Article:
Challenges to Implementing an Environmental Flow Regime in the Luvuvhu River Catchment, South Africa
SARCHI Chair in Biodiversity Value and Change in the Vhembe Biosphere Reserve Research Group, University of Venda, Thohoyandou 0950, South Africa
Centre for Water Resources Research, University of KwaZulu-Natal, Scottsville 3209, South Africa
Environmental Learning and Research Centre, Rhodes University, Grahamstown 6140, South Africa
Aquatic Systems Research Group, Department of Ecology and Resource Management, University of Venda, Thohoyandou 0950, South Africa
Author to whom correspondence should be addressed.
Int. J. Environ. Res. Public Health 2019, 16(19), 3694; https://doi.org/10.3390/ijerph16193694
Received: 2 July 2019 / Revised: 31 July 2019 / Accepted: 8 August 2019 / Published: 30 September 2019
(This article belongs to the Special Issue First International Conference on Environmental Sciences and Sustainability in University of Venda)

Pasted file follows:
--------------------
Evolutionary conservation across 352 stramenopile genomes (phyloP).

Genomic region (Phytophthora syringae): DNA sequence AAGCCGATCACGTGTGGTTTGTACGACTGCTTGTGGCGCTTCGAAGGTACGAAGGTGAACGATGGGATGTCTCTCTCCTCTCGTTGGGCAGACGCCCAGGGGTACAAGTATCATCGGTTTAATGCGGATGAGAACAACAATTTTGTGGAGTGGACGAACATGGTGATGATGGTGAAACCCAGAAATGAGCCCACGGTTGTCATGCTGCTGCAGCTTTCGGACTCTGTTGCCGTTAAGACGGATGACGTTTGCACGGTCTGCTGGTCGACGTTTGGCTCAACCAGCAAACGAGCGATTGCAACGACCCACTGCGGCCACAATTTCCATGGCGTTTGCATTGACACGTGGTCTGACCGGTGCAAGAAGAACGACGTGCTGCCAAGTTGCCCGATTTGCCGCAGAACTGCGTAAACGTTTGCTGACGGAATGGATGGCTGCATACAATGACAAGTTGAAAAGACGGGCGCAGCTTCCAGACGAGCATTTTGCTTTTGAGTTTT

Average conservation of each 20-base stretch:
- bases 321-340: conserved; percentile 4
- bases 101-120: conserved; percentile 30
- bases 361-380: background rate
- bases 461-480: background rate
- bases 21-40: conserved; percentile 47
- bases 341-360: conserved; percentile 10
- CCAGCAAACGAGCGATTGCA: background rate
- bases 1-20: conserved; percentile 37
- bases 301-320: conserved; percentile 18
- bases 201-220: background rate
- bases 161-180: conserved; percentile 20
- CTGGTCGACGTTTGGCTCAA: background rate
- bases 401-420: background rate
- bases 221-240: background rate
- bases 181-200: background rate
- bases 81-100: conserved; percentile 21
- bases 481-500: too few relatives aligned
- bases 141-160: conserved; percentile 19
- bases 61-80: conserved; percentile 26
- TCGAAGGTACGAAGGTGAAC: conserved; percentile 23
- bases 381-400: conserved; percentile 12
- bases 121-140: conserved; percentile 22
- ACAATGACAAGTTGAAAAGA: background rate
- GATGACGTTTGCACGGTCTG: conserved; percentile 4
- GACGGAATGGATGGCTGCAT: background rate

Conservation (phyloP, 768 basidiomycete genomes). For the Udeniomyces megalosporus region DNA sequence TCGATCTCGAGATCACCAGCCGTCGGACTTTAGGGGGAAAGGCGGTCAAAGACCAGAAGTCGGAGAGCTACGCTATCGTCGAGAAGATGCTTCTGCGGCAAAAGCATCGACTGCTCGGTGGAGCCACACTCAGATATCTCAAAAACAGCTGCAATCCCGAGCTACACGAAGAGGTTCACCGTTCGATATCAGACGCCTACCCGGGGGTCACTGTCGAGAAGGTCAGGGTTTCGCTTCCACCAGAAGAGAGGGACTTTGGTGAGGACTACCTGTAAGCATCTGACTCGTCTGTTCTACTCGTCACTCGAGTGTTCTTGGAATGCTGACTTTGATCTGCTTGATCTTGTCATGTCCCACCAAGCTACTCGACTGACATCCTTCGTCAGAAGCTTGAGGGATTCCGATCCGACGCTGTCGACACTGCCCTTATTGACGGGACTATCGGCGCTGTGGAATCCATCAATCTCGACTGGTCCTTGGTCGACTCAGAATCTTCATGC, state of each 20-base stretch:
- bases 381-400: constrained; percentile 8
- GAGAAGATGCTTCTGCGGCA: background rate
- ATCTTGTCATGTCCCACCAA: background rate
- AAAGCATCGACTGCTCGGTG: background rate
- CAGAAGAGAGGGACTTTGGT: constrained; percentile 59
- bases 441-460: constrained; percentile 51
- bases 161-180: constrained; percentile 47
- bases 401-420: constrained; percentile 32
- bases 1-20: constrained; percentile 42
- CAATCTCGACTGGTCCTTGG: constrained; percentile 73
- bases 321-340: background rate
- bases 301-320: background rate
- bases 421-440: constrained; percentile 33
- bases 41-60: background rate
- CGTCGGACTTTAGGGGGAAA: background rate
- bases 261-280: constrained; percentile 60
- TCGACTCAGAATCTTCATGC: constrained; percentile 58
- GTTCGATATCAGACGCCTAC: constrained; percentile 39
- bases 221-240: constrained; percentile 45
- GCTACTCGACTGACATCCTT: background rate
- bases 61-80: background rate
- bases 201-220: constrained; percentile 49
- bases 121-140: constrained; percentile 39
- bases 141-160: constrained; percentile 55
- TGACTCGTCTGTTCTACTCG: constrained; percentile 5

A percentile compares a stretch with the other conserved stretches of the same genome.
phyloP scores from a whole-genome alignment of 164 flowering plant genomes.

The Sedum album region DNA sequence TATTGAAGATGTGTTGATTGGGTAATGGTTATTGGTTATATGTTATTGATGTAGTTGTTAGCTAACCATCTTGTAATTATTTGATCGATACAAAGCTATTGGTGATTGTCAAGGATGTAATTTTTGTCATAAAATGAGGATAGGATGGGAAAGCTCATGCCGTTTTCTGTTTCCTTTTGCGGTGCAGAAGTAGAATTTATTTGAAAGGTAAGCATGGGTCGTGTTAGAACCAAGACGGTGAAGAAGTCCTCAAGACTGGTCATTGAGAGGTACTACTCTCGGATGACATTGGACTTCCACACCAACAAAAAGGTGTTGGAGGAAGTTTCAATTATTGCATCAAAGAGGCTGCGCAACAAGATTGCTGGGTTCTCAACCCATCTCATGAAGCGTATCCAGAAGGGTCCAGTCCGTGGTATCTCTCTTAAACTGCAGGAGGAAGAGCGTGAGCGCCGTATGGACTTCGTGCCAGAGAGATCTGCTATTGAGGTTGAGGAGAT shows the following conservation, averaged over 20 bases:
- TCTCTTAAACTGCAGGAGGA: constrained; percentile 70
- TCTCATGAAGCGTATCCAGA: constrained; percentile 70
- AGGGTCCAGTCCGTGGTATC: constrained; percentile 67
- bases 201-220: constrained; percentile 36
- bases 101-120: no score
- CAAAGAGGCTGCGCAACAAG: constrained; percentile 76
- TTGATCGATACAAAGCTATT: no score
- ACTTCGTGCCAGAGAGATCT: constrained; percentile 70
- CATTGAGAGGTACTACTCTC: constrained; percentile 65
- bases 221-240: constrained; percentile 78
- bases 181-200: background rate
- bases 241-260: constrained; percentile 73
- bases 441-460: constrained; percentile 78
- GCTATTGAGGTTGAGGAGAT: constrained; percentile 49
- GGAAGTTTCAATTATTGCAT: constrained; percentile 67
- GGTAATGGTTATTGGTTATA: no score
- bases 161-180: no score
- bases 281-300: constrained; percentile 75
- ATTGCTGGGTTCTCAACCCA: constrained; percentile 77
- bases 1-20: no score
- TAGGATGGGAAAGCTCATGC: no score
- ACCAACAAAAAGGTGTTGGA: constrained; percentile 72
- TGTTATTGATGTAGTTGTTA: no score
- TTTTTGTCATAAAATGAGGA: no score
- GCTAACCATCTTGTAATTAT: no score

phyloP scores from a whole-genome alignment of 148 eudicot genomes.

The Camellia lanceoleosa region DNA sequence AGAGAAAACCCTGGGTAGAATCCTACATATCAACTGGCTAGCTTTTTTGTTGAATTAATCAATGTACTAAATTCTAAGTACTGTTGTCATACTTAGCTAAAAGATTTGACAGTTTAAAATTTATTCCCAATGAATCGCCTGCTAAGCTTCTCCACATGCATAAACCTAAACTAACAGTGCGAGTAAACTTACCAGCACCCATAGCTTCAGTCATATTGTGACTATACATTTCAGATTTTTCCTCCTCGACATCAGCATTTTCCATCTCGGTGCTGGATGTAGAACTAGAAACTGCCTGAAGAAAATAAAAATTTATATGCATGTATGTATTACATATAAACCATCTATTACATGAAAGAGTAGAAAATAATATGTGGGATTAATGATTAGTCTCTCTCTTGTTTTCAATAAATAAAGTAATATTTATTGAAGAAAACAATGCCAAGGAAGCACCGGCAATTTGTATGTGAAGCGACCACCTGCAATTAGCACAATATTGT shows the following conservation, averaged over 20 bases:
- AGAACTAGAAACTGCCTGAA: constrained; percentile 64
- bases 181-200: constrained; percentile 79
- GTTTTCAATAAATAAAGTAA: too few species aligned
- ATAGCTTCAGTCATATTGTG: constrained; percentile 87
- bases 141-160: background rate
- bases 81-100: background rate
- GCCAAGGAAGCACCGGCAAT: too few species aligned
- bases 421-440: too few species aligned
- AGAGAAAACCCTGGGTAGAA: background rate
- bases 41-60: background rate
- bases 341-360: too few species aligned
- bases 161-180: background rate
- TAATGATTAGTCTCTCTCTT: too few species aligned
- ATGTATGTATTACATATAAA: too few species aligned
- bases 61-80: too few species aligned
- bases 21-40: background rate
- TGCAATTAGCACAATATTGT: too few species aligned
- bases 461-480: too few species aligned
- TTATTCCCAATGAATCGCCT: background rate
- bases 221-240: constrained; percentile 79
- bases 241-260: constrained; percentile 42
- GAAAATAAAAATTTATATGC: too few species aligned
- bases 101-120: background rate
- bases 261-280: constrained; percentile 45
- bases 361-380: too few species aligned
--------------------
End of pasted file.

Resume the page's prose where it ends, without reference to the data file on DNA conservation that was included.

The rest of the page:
Rivers are now facing increasing pressure and demand to provide water directly for drinking, farming and supporting industries as a result of rapidly growing global human population. Globally, the most common practice for catchment managers is to limit water abstraction and changes to stream flow by setting environmental flow standards that guard and maintain the natural ecosystem characteristics. Since the development of the environmental flow concept and methods in South Africa, very few studies have assessed the institutional constraints towards environmental flow implementation. This study determined stream flow trends over time by fitting simple linear regression model to mean daily stream flow data at three selected stations in the Luvuvhu River Catchment (LRC). We also conducted a literature search to review, firstly the response of aquatic organisms (fish and macroinvertebrate) to changes in habitat conditions and secondly on local challenges affecting the sustainable implementation of environmental flow regime and related water resources management strategies. All the three stream flow stations show decreasing stream flow volume of 1 and 2 orders of magnitude faster in some stations with the possibility that flow will cease in the near future. Qualitative analyses from both local and international literature search found that the main challenges facing the implementation of sustainable flow strategies and management are absence of catchment management agency, lack of understanding of environmental flow benefits, limited financial budget, lack of capacity and conflict of interest. Rivers with changing stream flows tend to lose sensitive species. The development of scientifically credible catchment-wide environmental flow and abstraction thresholds for rivers within the LRC would make a major contribution in minimizing the declining stream flow volumes. Monitoring and reporting should be prioritized to give regular accounts of the state of our rivers.